Words by: Helena Werner
Photos by: Philip Lundman, Helena Werner
My name is Helena Werner and work with mental training and stress management, mostly coaching and inspire how to set healthy goals and to perform during extreme situations. My background with coaching is within the Swedish police and athletes.
I was twelve years old, standing by the result board waiting for the secretary to add my scores. My pony and I had just done the first two trials and the judges scores would now let me know our seeding for the final run. Nothing but the top spot was good enough for me. “If you´re not in the first place, you suck!” I thought to myself. The girl from the secretary comes out holding my result in her hands, and she puts my name on second place and my thoughts become my truth.
I don´t know where I went from always wanting to do my best, to needing to be the best to feel good about myself. I have always worked hard, even extra hard, but still felt lazy or like I could have done more.
Performance anxiety usually comes from low self-esteem that you try to raise with high performance. Getting approval from others and yourself due to high performance can give you a huge rush when you succeed but might put a lot of pressure on you to always do well and the fall might be high when you fail.
If you´ve read my previous articles you might remember that I´m all up for those good feelings and to enjoy the rush. But there is a “but”! If the results decide how you feel about yourself, you probably need to change focus. Because let´s be honest, it´s not always fun progressing; you’re going to struggle and not be at your best at all times.
Mountain biking is one of those sports where you face your results straight away. You don´t need to wait for the judges’ score or for your professor to give you your results of an exam. The wait is sometimes good because you have more time to evaluate your performance and to decide how you feel about it before you receive the results. But with sports like mountain biking, the result can slap you right in your face, and it can build or break you.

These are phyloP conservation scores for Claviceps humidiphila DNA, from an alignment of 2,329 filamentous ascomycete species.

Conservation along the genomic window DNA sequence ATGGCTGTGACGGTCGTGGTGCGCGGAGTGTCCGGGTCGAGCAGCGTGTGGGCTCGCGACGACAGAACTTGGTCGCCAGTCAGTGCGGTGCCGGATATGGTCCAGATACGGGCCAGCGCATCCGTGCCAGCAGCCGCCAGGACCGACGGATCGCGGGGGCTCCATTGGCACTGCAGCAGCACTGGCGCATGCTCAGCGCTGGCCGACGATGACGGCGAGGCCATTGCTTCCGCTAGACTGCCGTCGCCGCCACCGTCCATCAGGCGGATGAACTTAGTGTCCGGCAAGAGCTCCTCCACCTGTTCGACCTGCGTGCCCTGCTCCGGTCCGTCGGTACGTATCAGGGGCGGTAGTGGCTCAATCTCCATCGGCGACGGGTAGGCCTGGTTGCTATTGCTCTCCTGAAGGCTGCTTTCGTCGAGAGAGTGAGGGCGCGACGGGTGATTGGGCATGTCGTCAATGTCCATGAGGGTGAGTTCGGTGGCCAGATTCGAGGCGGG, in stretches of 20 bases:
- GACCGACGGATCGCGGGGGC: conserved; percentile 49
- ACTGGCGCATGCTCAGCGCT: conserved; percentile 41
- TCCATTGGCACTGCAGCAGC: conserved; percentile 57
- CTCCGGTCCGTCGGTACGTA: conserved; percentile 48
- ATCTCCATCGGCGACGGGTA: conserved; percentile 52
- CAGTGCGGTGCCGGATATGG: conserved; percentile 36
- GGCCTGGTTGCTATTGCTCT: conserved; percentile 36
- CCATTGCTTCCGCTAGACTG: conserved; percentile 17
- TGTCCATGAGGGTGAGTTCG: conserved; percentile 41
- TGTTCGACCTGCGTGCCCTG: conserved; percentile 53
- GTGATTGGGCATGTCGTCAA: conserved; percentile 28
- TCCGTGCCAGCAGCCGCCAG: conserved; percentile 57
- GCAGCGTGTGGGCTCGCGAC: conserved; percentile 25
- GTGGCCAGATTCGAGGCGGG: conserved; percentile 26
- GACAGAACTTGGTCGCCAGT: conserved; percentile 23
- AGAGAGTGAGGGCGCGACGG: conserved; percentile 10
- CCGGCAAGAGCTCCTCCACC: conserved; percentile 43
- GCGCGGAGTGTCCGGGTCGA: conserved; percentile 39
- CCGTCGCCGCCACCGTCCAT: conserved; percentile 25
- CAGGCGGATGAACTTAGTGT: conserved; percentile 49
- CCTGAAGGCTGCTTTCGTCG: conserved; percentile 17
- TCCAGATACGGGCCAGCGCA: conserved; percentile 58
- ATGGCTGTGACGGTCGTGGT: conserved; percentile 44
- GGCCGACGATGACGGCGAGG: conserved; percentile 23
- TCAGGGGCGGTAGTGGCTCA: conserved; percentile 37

Grow steady roots for upcoming storms.
We all have low self-esteem sometimes, so it´s important to work on strong roots that will keep you standing when the storm hits. What are your core values? What traits make you who you are and what do you stand for? Mine are that I’m brave, loyal, strong, honest, calm and curious. Those words strengthen me when I feel low or lost. Have these words to fall back on makes it easier for me to not focus on failure because I know who I am and how I tackle life, fast on the bike or not.
Identify your thoughts and how they make you feel.
Thoughts like “I suck” or “I´m worthless” can pop up in your head when you´re not happy with your results and might set you off on a negative spiral. If you believe your thoughts your body will too, meaning that you will not be able to access all your skills.
Separate your personal worth from your performance, you are not a failure if you fail.
Evaluate your performance.
Say that your goal is to perform at an 8 on a scale from 1 to 10. One day you start at feeling like a 1, meaning that you needed to perform quite hard to hit that 8. The other day you’ve slept and ate well, felt strong and started on a 7, so with a lot less effort you hit a 9. Which one of these performances will you be most happy about? The 8 or the 9? Decide before your ride what will make you pleased with your performance. Set a goal before your ride what you want out of your run today. If I have a bad day, my goal is usually to enjoy the outdoors and be proud of getting out.
Do you contribute to other people performance anxiety?
How do you compliment or approve your friends and riding buddies? And how do you talk about other riders? Everyone needs to be seen, heard and apart of the group. Ask yourself, is everyone seen and heard in your group, even if they don´t push themselves or perform?
If you see or know, that someone is struggling mentally with their performance, help them with acknowledging their persona instead of their performance. Instead of saying “You´re fast” “You are fit!” or “great to see that you´re getting faster”, try “It´s so great to see you here!” “That was brave! Well done!”.
I struggled with performance anxiety until my mid-twenties. After some mental training, I realized that it was actually making me perform and feel worse, plus that I lost so much energy and time to over planning and over performing. I still do my best, but now I see failure as an opportunity to learn, not as a mental slap in the face.